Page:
One in three people can’t afford home energy upgrade, survey

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Caroline O'Doherty

One in three householders surveyed said they could not afford works to improve their home’s energy efficiency even though it would save them money on their energy bills.

The dilemma facing cash-strapped homeowners is revealed in a survey by estate agents Savills Ireland.

It found that where finances were available, householders were keen to put it to use on energy efficiency.

Just under half of those surveyed said they had recently carried out work to improve their home's energy efficiency or planned to in the next year or two.

The remaining one in five said they had no works carried out, planned or considered as it was simply not a priority for them.

Improvements such as insulation, replacement of old oil and gas heating systems with newer models or electric heat pumps and the closing off of open fires have the combined effect of reducing bills and carbon emissions.

The survey found, however, that lowering energy bills was by far the greater driver than climate or environmental concerns.

Some 76pc of householders said cost savings was their main motivation while just 19pc cited environmental concerns.

Environmental concerns featured least among the over-55s and residents of Dublin, and most prominently among young people and those living in Munster and Leinster counties outside of Dublin.

Surprisingly, despite so much discussion around energy usage and prices over the last year, 60pc of those surveyed did not know their BER, the building energy rating that tells how energy efficient their home is.

Of that group, 42pc said they had never had their homes assessed for a BER, 9pc said they thought they could guess what it might be and 9pc did not know what a BER was.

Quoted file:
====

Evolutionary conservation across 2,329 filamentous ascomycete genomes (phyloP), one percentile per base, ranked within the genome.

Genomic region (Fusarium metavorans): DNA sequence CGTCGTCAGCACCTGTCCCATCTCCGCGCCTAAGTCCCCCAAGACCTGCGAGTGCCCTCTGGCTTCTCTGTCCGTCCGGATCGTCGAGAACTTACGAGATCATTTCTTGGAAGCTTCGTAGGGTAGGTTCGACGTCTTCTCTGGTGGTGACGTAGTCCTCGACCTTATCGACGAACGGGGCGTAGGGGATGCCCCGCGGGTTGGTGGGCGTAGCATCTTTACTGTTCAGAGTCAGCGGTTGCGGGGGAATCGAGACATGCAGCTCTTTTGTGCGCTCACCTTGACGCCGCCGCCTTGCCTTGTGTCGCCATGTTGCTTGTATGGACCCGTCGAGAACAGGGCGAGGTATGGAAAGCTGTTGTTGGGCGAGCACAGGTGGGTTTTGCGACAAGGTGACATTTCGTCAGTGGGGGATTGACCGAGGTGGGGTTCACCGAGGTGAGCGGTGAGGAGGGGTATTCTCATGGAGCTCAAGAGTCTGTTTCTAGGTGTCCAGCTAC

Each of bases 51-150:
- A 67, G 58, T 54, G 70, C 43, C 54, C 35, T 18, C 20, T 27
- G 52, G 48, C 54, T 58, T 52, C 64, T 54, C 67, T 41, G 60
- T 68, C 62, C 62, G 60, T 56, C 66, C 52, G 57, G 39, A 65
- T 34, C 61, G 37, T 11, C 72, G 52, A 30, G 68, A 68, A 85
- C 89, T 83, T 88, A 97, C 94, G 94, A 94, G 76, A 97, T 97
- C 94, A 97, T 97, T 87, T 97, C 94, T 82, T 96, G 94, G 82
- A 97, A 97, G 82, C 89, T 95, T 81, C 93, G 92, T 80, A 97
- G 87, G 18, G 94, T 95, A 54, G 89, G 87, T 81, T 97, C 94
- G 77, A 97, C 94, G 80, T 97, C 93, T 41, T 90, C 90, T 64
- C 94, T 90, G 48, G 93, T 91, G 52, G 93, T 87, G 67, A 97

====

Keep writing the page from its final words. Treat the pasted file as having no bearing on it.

The survey was conducted among just over 1,000 adults a year into the National Retrofitting Scheme which increased grants for home energy efficiency works.

The scheme, administered by the Sustainable Energy Authority of Ireland (SEAI) also set up ‘one-stop shop’ arrangements to enable householders use one company to coordinate all the physical works and paperwork involved.

While the Government has hailed the initiative a success, Beverly Ensor of Savills New Homes said the survey showed there were still obstacles for many homeowners.

“Any move that makes your home more energy efficient has a multitude of benefits – from lower energy costs to adding to the saleability,” she said.

“Unfortunately, more than a third of homeowners believe they cannot afford to improve the BER of their home.

“The cost of retrofitting a home easily runs into tens of thousands and the high cost of a home energy upgrade is clearly a barrier.

“Perhaps more needs to be done to encourage the take-up of the Government’s home retrofit grants, as well as the availability and accessibility of those grants.”

Almost one in 10 told the survey that lack of access to green finance – low-cost loans for works that aid climate action – was a factor in not being able to carry out improvements.